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Rasul Tutunov, Antoine Grosnit, Juliusz Ziomek, Jun Wang, Haitham Bou-Ammar

This paper delves into the capabilities of large language models (LLMs), specifically focusing on advancing the theoretical comprehension of chain-of-thought prompting. We investigate how LLMs can be effectively induced to generate a coherent chain of thoughts. To achieve this, we introduce a two-level hierarchical graphical model tailored for natural language generation. Within this framework, we establish a compelling geometrical convergence rate that gauges the likelihood of an LLM-generated chain of thoughts compared to those originating from the true language. Our findings provide a theoretical justification for the ability of LLMs to produce the correct sequence of thoughts (potentially) explaining performance gains in tasks demanding reasoning skills.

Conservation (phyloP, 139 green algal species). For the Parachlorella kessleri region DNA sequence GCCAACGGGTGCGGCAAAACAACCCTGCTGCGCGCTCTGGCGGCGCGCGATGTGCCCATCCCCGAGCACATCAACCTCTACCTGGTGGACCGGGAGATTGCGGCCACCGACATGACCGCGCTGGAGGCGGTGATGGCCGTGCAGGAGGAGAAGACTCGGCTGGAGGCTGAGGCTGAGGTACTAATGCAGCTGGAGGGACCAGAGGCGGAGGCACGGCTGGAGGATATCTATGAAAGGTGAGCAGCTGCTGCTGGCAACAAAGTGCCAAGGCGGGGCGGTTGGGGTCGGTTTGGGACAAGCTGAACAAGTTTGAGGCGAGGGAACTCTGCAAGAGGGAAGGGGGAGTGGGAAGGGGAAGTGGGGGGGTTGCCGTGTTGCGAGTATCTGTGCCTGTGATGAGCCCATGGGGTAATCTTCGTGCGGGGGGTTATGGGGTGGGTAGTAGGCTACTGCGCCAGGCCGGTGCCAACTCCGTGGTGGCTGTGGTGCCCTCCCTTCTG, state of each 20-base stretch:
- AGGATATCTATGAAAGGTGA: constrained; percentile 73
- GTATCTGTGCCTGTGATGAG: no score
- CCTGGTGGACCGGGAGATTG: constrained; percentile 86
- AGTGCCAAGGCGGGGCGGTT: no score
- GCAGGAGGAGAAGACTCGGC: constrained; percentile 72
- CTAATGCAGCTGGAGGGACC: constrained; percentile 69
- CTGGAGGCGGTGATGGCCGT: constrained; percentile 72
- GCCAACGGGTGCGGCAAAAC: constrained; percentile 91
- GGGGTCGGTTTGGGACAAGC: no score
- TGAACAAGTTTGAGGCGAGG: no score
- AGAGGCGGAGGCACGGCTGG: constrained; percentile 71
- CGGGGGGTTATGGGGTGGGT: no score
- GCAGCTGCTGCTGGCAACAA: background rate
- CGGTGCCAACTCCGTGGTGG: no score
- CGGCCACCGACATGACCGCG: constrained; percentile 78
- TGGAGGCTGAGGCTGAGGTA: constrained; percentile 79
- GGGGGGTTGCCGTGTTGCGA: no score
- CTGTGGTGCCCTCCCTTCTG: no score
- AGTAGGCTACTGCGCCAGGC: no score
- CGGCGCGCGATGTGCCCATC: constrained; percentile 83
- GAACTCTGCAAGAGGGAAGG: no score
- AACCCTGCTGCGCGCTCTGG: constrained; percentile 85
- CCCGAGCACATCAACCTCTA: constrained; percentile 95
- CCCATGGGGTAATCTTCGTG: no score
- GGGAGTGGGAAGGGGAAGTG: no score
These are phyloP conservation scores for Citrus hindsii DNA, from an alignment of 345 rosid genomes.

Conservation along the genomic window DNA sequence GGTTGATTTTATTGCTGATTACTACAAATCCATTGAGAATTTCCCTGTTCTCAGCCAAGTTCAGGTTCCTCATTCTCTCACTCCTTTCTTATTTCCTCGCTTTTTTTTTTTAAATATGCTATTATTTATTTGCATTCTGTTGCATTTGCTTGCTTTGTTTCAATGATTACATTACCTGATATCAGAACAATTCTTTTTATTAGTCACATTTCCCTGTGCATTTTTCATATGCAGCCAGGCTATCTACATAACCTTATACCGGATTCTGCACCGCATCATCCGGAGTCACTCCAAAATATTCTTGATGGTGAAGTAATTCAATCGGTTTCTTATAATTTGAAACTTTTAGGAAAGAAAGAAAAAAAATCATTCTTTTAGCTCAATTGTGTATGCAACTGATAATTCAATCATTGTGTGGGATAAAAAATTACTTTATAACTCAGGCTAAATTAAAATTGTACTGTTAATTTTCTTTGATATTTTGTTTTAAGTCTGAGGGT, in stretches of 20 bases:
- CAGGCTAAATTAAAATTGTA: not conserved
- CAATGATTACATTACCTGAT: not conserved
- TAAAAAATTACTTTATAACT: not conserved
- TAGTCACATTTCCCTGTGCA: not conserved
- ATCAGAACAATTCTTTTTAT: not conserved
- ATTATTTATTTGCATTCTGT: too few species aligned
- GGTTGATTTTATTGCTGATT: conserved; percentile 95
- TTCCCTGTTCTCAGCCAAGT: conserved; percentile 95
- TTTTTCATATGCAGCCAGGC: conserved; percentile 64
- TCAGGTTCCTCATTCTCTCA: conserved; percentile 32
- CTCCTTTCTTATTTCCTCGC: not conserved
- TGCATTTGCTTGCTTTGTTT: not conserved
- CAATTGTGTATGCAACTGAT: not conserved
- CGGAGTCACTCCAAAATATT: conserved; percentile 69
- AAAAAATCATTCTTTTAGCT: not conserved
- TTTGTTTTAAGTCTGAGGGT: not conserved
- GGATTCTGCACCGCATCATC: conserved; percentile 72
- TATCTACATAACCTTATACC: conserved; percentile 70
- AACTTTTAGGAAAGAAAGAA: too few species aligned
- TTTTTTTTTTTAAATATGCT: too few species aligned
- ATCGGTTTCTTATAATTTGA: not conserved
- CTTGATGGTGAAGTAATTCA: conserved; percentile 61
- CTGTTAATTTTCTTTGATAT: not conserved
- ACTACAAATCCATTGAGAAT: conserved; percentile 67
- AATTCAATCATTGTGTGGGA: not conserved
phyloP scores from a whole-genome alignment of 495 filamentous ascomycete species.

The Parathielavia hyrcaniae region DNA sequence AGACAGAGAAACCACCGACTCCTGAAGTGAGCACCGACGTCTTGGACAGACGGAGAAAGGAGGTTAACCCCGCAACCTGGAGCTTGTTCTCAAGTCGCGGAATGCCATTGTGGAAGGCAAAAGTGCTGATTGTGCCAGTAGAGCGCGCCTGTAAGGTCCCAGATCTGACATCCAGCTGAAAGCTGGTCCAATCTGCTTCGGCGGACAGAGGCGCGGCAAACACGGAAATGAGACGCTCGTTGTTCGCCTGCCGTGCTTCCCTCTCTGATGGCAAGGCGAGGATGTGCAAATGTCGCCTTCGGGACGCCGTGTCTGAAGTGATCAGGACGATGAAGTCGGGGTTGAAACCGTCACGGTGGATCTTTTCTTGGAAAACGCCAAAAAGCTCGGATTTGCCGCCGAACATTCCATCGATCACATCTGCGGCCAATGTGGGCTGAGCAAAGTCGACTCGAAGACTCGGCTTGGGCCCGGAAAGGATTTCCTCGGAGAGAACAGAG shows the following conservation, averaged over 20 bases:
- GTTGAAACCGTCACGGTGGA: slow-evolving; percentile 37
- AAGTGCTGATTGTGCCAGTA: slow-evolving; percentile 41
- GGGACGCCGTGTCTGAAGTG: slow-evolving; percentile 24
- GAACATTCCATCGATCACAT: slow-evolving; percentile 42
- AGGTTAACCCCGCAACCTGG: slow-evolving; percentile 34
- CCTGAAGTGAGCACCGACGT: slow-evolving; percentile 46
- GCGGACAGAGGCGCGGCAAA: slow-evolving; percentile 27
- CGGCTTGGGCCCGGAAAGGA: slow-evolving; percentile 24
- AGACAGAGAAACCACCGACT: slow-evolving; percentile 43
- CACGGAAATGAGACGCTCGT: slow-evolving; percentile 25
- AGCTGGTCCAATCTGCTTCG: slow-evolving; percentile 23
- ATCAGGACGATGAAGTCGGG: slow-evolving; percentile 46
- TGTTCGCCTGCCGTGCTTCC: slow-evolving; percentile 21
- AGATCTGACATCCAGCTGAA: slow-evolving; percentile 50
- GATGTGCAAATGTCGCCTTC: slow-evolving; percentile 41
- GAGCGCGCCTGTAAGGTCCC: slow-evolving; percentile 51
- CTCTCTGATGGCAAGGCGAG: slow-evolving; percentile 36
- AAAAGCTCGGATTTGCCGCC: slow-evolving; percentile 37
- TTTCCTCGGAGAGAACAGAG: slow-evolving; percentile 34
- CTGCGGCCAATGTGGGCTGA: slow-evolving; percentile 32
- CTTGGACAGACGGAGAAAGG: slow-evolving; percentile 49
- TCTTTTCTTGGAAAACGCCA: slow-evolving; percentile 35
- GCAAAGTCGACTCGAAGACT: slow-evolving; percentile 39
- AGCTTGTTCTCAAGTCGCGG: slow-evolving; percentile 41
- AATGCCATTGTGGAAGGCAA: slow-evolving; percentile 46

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Juliusz Ziomek, Haitham Bou-Ammar